The medieval town of Bayeux is living history, dotted with cobbled streets, half-timbered houses and the magnificent Notre Dame Cathedral. It also features the renowned Bayeux Tapestry, a UNESCO World Heritage Site and an unmissable attraction!
This ancient town was almost miraculously saved from the destruction that ravaged the rest of Normandy in WWII. Its historic centre is charming and its War Museum and British Cemetery are a reminder of the sacrifices made here.
1. Notre Dame Cathedral
Located in the middle of the medieval town, Notre Dame Cathedral (also known as Eglise de Bayeux) is a stunning piece of architecture. Built in 1077, it is a Norman Romanesque and Gothic blend.
The Cathedral is a great place to spend some time in this lovely little city and is easy to get to. You can view the spire from all over the town and the gothic interior is stunning, especially at night!
It is also worth seeing the beautiful crypt and ancient paintings. It is a must-visit for any history fan! There is also a really pretty courtyard next to the Cathedral with a tree that is said to be hundreds of years old!
2. Bayeux Tapestry Museum
The Bayeux Tapestry Museum is a must-see for any history lover visiting this beautiful city. It displays the world-famous UNESCO-listed tapestry, depicting the Norman Conquest of England in 1066.
The tapestry is 230 feet (70m) long and is a magnificent work of art that was created in the 11th century. It is amazingly preserved and offers visitors an excellent insight into the history of William the Conqueror.
An audio guide in 16 languages, including ones for children, helps visitors learn the story behind the 58 scenes on the tapestry and the intricate details that are hidden within it. The museum also features a cinema room where a 16 minute film is regularly screened, alternating in French and English.
3. Bayeux War Museum
The Bayeux War Museum is located a short walk from the town centre and offers a fascinating insight into the Normandy landings. It relates how the Allies battled Germans during the first ten weeks after D-Day through a vast collection of photographs, documents and original equipment.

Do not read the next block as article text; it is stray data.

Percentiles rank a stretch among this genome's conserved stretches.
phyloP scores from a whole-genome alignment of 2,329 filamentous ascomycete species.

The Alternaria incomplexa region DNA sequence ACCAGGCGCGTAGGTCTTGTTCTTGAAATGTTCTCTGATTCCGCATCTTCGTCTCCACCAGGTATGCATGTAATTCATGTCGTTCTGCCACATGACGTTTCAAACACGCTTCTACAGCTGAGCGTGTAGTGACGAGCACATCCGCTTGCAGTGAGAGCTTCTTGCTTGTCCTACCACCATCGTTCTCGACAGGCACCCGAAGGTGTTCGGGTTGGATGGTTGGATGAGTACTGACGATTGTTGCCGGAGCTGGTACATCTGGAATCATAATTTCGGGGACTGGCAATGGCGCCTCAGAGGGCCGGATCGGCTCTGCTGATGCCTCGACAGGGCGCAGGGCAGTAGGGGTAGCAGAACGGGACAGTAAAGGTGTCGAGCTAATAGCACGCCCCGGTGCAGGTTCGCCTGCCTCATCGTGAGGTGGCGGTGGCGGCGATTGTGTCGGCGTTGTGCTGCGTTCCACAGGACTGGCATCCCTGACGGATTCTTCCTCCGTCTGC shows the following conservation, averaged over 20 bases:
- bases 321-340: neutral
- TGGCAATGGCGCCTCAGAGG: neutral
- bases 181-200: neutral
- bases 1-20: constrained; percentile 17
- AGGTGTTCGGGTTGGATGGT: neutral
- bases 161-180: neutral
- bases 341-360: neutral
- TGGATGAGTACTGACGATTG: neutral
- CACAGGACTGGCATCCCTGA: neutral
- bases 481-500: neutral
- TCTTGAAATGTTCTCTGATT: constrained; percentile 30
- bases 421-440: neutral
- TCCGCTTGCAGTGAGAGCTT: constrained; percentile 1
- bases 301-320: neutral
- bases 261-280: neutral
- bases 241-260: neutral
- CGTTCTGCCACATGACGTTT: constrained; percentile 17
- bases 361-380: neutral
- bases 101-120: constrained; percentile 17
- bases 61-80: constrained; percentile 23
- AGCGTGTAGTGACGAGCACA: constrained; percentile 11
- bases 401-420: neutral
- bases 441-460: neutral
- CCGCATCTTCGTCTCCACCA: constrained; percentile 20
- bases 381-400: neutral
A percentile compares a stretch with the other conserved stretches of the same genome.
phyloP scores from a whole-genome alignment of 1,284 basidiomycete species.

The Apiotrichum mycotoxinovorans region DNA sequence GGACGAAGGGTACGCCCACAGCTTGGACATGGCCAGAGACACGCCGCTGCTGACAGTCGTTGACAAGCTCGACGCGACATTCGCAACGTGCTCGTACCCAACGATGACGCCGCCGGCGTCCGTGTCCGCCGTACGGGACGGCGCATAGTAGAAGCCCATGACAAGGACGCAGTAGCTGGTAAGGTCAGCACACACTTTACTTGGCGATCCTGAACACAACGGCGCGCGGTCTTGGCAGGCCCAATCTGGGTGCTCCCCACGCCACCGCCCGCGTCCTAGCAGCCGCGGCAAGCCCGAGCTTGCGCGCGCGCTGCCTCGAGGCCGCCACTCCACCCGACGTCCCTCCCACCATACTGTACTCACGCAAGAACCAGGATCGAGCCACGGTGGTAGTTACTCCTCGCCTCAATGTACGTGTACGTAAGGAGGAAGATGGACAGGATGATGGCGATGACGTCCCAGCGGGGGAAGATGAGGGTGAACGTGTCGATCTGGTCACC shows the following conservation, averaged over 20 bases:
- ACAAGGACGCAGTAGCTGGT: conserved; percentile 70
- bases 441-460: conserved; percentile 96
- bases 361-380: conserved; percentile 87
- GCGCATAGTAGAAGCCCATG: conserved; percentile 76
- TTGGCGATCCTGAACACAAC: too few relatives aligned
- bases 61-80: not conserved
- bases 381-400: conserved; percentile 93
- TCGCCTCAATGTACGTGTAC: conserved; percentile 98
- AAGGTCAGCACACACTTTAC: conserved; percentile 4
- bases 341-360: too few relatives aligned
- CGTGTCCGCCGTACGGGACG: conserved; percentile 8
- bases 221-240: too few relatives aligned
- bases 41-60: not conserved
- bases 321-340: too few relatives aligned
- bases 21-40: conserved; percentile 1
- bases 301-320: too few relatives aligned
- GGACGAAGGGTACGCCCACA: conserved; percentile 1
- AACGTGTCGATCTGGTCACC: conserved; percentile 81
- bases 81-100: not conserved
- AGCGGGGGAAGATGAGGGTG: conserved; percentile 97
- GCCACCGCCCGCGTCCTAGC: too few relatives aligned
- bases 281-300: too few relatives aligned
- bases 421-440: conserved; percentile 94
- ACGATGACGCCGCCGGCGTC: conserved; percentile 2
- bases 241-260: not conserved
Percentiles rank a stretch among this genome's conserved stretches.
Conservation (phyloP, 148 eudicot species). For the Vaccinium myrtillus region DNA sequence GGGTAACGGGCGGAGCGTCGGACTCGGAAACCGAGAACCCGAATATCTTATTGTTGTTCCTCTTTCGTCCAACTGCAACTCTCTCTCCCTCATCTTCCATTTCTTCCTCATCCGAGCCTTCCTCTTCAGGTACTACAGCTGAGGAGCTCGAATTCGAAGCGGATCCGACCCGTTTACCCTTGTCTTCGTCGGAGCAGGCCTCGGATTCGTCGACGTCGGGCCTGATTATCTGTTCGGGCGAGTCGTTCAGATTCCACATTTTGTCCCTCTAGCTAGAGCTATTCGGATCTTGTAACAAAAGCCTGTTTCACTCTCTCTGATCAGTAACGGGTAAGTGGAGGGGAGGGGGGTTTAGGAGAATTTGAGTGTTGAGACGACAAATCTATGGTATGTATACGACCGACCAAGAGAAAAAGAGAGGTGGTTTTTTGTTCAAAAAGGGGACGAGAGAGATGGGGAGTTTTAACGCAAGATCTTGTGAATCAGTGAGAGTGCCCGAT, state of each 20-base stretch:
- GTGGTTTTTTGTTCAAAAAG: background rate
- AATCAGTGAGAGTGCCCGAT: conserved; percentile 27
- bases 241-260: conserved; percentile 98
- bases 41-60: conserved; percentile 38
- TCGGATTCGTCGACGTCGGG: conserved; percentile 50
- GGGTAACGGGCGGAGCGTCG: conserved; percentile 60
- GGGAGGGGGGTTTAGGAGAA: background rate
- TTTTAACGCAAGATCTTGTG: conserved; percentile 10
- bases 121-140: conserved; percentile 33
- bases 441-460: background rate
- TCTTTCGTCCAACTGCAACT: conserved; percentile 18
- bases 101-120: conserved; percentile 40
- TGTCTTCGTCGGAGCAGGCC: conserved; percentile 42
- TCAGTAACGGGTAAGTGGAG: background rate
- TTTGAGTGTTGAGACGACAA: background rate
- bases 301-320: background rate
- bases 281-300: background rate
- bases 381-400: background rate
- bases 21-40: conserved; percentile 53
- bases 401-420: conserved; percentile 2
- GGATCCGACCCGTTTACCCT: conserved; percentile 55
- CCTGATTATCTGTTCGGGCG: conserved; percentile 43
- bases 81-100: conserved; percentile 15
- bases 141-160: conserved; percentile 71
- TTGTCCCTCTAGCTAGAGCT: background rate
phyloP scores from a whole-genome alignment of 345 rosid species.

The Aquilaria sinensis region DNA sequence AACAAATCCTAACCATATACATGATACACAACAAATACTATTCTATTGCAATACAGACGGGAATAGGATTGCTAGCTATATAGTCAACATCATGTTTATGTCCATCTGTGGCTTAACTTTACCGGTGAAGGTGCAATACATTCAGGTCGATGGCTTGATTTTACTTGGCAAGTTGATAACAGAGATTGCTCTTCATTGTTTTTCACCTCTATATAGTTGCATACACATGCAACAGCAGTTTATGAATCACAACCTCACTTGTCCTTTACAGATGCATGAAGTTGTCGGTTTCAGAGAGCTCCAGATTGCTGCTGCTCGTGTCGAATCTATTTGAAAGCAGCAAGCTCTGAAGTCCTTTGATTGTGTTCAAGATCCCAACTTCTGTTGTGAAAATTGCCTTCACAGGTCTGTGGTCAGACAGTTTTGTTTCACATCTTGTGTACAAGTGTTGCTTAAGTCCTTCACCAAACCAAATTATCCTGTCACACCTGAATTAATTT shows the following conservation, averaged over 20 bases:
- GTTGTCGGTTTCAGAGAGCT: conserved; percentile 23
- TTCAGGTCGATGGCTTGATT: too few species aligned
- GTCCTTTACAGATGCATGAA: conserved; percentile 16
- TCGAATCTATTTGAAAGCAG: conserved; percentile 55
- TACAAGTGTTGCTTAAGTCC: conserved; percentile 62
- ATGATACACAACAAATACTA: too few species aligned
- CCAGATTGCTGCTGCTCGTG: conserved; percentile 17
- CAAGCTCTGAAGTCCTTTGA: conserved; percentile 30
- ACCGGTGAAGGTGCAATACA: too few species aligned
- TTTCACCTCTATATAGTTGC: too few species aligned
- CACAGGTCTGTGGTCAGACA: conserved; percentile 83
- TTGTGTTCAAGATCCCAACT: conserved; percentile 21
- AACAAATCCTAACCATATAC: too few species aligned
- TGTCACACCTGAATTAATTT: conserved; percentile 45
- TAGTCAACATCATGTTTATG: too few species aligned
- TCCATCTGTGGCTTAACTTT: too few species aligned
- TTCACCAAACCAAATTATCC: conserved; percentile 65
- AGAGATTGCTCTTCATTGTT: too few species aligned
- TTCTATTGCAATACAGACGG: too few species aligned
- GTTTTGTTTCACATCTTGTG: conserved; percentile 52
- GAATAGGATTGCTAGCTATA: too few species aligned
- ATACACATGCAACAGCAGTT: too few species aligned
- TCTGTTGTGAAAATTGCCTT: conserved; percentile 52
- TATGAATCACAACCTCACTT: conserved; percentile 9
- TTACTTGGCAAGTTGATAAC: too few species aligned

It also includes a twenty-five minute archive film as well as an area focusing on civilian life during the war. It is one of the most authentic and comprehensive museums of its kind on the French coast and a genuine gateway to the Landing Beaches.
It is also home to the Bayeux War Cemetery, the largest Commonwealth cemetery in France. It contains the graves of 4,144 Commonwealth soldiers and 466 Germans who died during the Second World War.
4. Bayeux Old Town
Bayeux is a lovely town to stroll through and just soak in the atmosphere. It was almost miraculously left undamaged during WWII so its essence and heart remain intact, making it a very pleasant place to visit.
The centre of Bayeux has a wonderful medieval feel with cobbled streets, half-timbered houses and cafes. Its Norman-Gothic cathedral dominates the skyline.
There is a lovely walking trail around the old town, marked with information boards and knowledge panels. Start at the tourist office on Rue Saint Jean and walk around the town, stopping to see the sites along the way.
You can also try to get a ticket for the little tourist train, which goes around the main points of interest in the city. It's an excellent way to explore and it's a nice idea if you're short on time!
5. Patricious Church
The Patricious Church is a beautiful and classic place to visit. It is named after the sixth Bishop of Bayeux, Patrice de Bayeux, who was born in this suburb and transformed his poor home into a church when his parents died.
The church was built to replace a Carolingian basilica that burned down in 1047 and it is mostly Gothic in appearance but with a Romanesque core. It was enlarged in the 13th and 15th centuries.
The diocese was ruled by several bishops, including Odo of Bayeux (1050-97) and William the Conqueror’s brother Lanfranc (1066-72). In 1042 a council was held, proclaimed by Duke William and the bishops of Normandy, to impose discipline in the diocese. Its statutes are preserved in many manuscripts. The diocese was also involved in religious warfare, including the crusades against paganism.